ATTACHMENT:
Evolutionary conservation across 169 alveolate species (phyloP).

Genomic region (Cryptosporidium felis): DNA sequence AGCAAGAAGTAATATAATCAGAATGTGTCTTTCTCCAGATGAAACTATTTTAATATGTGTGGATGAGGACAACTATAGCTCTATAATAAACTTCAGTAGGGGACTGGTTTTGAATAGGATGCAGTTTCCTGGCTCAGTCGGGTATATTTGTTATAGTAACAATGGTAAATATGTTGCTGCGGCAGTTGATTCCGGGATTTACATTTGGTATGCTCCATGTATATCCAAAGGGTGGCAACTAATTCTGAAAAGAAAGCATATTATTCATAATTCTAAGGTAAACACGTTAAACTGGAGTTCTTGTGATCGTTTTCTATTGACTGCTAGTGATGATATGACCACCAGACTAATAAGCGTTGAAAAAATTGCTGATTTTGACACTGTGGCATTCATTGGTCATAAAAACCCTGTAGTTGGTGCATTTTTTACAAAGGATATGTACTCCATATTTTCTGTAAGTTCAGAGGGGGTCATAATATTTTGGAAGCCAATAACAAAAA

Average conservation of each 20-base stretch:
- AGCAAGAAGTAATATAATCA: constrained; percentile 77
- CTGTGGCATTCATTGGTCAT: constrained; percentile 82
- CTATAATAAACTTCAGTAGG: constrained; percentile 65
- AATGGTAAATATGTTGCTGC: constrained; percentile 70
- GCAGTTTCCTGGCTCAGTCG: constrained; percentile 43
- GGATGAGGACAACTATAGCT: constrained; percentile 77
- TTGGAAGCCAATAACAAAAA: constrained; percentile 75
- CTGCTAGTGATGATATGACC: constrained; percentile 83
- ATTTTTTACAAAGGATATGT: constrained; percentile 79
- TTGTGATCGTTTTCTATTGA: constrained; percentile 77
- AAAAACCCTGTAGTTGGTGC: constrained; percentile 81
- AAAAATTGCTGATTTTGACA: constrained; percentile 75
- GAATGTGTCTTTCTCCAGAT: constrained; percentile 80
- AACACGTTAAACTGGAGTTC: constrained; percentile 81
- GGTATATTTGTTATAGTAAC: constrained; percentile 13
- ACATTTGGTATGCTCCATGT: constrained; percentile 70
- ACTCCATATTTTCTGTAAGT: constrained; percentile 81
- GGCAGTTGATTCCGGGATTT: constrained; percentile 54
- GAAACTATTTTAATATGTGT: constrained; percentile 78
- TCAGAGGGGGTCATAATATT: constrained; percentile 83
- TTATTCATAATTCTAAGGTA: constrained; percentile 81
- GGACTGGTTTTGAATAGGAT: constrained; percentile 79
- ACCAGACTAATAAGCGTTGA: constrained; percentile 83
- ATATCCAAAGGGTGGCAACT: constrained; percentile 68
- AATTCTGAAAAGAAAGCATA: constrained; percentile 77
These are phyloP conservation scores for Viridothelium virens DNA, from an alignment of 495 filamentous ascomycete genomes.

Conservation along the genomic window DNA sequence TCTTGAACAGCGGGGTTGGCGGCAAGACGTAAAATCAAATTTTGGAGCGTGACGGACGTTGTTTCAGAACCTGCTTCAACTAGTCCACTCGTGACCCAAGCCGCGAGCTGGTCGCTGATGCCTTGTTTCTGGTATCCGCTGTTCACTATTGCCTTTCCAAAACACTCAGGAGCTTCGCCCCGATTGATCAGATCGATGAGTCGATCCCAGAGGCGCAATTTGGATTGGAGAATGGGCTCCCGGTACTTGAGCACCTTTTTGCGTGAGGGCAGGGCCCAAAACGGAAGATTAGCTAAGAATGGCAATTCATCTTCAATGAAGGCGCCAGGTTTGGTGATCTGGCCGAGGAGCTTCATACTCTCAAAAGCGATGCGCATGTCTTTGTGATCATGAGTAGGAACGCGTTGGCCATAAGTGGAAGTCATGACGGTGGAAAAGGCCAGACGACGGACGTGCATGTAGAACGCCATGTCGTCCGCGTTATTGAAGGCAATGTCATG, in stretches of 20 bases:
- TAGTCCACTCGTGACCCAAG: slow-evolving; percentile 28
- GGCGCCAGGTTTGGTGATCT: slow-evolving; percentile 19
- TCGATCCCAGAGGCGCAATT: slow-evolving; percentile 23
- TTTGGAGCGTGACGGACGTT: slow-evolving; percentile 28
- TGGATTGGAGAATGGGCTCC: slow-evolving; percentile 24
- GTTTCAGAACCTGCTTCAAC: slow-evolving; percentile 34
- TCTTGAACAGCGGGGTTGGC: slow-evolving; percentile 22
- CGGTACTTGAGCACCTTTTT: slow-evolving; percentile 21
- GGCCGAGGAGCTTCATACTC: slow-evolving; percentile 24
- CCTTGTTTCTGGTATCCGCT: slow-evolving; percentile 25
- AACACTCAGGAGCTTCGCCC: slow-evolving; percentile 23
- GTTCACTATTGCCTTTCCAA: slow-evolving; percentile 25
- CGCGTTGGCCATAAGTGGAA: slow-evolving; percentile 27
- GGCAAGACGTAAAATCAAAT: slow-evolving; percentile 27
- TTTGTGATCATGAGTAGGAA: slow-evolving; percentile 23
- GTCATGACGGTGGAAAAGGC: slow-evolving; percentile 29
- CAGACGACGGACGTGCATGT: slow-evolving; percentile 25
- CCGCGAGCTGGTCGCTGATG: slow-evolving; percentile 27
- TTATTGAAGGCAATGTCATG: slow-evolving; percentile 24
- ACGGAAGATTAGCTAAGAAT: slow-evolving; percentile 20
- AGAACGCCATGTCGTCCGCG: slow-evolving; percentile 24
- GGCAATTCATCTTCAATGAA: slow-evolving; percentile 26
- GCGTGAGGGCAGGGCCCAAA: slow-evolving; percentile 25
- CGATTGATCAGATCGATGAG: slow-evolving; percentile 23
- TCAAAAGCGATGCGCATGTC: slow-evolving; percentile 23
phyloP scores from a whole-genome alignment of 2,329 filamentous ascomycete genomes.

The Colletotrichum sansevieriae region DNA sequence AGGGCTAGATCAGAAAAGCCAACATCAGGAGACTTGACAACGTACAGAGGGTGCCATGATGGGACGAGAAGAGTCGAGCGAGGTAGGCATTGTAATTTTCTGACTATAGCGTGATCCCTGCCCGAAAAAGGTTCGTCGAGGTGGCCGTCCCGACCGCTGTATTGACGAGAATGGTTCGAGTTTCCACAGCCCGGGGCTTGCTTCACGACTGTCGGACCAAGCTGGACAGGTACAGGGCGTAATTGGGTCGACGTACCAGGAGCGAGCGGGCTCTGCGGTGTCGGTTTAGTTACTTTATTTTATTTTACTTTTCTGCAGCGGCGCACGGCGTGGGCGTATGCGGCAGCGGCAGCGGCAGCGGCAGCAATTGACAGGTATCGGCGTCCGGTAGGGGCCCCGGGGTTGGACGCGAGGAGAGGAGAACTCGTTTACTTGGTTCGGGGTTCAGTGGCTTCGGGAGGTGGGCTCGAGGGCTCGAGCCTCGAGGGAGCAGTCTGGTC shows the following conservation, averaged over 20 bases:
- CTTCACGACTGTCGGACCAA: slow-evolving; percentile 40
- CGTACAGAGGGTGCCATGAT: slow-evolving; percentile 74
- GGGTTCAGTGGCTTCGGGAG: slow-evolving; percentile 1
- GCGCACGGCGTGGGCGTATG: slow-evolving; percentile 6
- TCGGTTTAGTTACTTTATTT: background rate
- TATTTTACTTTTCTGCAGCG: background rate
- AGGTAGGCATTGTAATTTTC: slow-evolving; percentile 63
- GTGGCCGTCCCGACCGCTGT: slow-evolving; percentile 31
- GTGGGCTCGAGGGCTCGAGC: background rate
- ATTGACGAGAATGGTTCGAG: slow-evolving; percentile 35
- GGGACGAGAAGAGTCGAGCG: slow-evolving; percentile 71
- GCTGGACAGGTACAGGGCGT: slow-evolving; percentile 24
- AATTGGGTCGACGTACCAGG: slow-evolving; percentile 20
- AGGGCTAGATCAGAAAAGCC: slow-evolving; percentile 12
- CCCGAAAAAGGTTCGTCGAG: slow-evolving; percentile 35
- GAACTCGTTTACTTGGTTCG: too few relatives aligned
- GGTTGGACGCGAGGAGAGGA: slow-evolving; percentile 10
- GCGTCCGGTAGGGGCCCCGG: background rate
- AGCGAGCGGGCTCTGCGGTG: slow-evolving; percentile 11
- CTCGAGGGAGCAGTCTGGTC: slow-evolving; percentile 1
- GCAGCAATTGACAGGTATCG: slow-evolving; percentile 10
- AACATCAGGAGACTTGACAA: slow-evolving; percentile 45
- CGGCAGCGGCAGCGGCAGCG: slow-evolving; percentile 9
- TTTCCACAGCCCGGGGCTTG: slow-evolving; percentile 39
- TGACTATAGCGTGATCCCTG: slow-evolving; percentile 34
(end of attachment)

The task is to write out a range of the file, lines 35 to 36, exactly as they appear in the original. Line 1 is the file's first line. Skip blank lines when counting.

- TGGATTGGAGAATGGGCTCC: slow-evolving; percentile 24
- GTTTCAGAACCTGCTTCAAC: slow-evolving; percentile 34